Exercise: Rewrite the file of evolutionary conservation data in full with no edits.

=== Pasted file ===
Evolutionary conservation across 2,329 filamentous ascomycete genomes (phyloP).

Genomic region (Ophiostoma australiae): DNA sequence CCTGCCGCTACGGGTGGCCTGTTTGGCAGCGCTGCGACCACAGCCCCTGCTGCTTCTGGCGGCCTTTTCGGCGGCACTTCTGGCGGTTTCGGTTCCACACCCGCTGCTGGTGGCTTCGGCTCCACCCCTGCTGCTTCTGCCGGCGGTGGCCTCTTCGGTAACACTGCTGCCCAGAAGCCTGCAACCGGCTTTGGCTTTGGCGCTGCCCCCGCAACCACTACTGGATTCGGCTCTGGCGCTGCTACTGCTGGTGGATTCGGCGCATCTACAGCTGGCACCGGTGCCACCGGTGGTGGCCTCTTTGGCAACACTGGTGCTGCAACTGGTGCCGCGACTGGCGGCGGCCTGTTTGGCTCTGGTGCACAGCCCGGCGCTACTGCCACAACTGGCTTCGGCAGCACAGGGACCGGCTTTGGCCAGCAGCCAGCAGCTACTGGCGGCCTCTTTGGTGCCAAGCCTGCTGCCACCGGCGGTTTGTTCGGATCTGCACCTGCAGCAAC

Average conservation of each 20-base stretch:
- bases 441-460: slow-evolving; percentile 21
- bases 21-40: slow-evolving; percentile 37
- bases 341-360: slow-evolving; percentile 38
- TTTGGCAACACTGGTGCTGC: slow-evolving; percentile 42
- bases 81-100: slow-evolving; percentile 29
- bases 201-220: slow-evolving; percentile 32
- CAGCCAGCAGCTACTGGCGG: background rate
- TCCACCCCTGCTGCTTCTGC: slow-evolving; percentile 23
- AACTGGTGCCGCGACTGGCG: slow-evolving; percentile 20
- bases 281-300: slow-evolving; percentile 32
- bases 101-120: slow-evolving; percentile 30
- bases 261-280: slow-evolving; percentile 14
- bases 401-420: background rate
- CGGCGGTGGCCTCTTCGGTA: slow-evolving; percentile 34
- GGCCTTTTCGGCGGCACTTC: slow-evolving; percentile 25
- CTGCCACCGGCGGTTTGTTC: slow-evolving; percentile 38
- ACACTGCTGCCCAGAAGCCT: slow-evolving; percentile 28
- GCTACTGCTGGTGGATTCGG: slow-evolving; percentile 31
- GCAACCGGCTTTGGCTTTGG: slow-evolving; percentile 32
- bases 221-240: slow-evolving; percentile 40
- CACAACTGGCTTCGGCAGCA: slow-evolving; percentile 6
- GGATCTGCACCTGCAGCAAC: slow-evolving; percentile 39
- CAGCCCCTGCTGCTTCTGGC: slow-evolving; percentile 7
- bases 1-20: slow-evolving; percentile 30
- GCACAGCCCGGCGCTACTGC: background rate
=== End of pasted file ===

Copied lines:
Evolutionary conservation across 2,329 filamentous ascomycete genomes (phyloP).

Genomic region (Ophiostoma australiae): DNA sequence CCTGCCGCTACGGGTGGCCTGTTTGGCAGCGCTGCGACCACAGCCCCTGCTGCTTCTGGCGGCCTTTTCGGCGGCACTTCTGGCGGTTTCGGTTCCACACCCGCTGCTGGTGGCTTCGGCTCCACCCCTGCTGCTTCTGCCGGCGGTGGCCTCTTCGGTAACACTGCTGCCCAGAAGCCTGCAACCGGCTTTGGCTTTGGCGCTGCCCCCGCAACCACTACTGGATTCGGCTCTGGCGCTGCTACTGCTGGTGGATTCGGCGCATCTACAGCTGGCACCGGTGCCACCGGTGGTGGCCTCTTTGGCAACACTGGTGCTGCAACTGGTGCCGCGACTGGCGGCGGCCTGTTTGGCTCTGGTGCACAGCCCGGCGCTACTGCCACAACTGGCTTCGGCAGCACAGGGACCGGCTTTGGCCAGCAGCCAGCAGCTACTGGCGGCCTCTTTGGTGCCAAGCCTGCTGCCACCGGCGGTTTGTTCGGATCTGCACCTGCAGCAAC

Average conservation of each 20-base stretch:
- bases 441-460: slow-evolving; percentile 21
- bases 21-40: slow-evolving; percentile 37
- bases 341-360: slow-evolving; percentile 38
- TTTGGCAACACTGGTGCTGC: slow-evolving; percentile 42
- bases 81-100: slow-evolving; percentile 29
- bases 201-220: slow-evolving; percentile 32
- CAGCCAGCAGCTACTGGCGG: background rate
- TCCACCCCTGCTGCTTCTGC: slow-evolving; percentile 23
- AACTGGTGCCGCGACTGGCG: slow-evolving; percentile 20
- bases 281-300: slow-evolving; percentile 32
- bases 101-120: slow-evolving; percentile 30
- bases 261-280: slow-evolving; percentile 14
- bases 401-420: background rate
- CGGCGGTGGCCTCTTCGGTA: slow-evolving; percentile 34
- GGCCTTTTCGGCGGCACTTC: slow-evolving; percentile 25
- CTGCCACCGGCGGTTTGTTC: slow-evolving; percentile 38
- ACACTGCTGCCCAGAAGCCT: slow-evolving; percentile 28
- GCTACTGCTGGTGGATTCGG: slow-evolving; percentile 31
- GCAACCGGCTTTGGCTTTGG: slow-evolving; percentile 32
- bases 221-240: slow-evolving; percentile 40
- CACAACTGGCTTCGGCAGCA: slow-evolving; percentile 6
- GGATCTGCACCTGCAGCAAC: slow-evolving; percentile 39
- CAGCCCCTGCTGCTTCTGGC: slow-evolving; percentile 7
- bases 1-20: slow-evolving; percentile 30
- GCACAGCCCGGCGCTACTGC: background rate